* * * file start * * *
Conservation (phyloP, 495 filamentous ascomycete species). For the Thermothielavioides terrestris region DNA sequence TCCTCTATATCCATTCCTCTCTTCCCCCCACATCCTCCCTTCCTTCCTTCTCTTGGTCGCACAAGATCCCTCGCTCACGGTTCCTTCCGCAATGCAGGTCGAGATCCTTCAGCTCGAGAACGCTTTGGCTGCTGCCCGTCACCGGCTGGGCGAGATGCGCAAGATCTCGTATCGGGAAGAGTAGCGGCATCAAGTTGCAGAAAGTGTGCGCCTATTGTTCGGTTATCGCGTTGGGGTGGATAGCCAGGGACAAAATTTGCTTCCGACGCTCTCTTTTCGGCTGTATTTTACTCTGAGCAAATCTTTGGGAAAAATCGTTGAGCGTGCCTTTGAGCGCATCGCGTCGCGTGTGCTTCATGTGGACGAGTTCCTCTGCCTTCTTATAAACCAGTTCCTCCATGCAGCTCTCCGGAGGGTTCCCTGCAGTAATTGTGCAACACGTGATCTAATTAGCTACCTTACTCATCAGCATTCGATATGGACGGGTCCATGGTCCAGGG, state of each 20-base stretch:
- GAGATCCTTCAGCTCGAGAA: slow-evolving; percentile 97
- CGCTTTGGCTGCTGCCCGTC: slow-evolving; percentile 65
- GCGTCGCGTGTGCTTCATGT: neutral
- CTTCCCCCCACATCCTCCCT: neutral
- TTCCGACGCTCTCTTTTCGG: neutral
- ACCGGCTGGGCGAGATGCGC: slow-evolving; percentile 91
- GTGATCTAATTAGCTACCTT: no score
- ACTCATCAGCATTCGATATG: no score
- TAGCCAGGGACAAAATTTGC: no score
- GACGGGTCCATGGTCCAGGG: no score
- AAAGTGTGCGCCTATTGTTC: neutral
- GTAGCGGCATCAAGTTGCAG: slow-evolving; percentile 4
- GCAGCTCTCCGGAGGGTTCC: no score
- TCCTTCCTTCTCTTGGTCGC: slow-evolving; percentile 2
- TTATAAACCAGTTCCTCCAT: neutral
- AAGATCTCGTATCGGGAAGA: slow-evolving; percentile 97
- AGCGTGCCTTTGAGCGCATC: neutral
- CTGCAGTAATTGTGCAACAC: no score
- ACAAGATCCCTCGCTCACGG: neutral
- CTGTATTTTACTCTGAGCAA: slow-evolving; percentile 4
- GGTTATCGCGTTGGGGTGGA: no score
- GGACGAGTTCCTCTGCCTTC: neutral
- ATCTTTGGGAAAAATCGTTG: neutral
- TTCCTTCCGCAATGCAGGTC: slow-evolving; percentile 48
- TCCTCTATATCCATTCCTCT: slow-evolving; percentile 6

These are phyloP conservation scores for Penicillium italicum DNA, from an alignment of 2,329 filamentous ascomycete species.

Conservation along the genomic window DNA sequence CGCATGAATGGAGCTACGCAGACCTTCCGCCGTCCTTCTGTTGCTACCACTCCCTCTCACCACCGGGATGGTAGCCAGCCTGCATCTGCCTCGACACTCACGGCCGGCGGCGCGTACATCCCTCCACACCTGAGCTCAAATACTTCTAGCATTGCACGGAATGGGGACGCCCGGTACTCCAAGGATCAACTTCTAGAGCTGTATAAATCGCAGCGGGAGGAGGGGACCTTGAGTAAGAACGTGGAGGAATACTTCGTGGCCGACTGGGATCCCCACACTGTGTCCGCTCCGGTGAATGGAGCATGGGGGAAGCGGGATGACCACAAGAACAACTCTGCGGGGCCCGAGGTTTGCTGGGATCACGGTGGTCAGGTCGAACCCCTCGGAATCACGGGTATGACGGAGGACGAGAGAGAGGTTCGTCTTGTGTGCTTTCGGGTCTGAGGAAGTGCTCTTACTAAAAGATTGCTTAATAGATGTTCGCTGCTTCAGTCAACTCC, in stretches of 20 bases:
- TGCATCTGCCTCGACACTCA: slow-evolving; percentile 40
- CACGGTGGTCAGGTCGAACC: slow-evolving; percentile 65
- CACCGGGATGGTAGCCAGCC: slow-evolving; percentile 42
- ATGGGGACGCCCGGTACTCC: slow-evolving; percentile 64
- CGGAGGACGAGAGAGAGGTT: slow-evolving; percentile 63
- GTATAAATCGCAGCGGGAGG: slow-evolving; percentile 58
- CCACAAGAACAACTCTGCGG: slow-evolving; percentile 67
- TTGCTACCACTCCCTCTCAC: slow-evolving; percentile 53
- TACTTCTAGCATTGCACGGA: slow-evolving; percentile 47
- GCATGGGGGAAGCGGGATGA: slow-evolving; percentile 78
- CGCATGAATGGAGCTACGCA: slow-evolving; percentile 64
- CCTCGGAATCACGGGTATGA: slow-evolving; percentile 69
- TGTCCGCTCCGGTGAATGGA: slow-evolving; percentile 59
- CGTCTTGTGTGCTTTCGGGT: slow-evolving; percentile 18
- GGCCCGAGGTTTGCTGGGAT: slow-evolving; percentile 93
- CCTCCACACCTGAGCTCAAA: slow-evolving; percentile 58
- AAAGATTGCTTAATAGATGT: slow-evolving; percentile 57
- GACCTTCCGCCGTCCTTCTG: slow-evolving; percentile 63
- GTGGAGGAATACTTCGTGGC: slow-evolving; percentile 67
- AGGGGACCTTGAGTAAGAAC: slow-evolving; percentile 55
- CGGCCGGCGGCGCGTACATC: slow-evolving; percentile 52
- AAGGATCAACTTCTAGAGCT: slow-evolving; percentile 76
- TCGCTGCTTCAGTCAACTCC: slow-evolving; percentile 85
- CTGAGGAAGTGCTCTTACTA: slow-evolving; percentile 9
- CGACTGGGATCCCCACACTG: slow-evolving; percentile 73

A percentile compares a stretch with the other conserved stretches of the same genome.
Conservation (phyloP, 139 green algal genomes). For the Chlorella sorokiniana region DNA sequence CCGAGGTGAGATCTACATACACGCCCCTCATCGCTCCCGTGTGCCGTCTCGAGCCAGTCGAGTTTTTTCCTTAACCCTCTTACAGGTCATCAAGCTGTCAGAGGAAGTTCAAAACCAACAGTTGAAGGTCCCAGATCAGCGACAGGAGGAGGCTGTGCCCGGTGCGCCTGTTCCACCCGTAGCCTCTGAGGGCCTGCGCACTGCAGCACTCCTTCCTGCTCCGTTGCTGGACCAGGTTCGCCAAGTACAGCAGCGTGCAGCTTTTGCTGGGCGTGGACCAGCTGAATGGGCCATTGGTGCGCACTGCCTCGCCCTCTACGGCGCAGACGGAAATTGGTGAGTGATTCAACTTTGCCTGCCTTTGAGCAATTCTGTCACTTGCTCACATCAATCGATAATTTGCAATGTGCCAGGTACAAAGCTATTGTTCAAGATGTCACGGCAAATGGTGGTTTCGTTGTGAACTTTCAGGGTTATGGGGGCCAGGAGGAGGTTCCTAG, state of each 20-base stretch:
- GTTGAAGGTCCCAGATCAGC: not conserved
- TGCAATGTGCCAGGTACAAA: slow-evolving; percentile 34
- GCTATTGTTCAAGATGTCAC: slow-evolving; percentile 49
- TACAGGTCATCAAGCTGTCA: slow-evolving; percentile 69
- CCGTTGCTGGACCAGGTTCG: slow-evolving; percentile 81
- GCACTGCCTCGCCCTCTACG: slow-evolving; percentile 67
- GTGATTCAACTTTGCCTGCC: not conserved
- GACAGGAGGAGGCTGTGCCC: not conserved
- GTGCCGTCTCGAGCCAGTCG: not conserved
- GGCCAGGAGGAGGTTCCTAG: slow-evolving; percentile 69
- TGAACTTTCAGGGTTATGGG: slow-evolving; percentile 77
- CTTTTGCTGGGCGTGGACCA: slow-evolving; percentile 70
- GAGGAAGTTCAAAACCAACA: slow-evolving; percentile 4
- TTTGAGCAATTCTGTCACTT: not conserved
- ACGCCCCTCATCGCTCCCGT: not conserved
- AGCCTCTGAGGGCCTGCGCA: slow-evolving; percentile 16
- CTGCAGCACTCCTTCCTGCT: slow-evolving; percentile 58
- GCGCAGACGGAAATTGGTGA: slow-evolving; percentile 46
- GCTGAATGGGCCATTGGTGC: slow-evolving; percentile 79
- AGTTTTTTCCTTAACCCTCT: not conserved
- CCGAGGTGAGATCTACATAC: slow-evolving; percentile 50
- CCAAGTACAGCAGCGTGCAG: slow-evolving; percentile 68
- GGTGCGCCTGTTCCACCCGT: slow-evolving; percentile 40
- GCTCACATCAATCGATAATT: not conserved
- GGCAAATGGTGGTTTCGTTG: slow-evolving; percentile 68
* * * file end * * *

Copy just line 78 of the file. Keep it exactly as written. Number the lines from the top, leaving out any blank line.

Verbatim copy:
- GGTGCGCCTGTTCCACCCGT: slow-evolving; percentile 40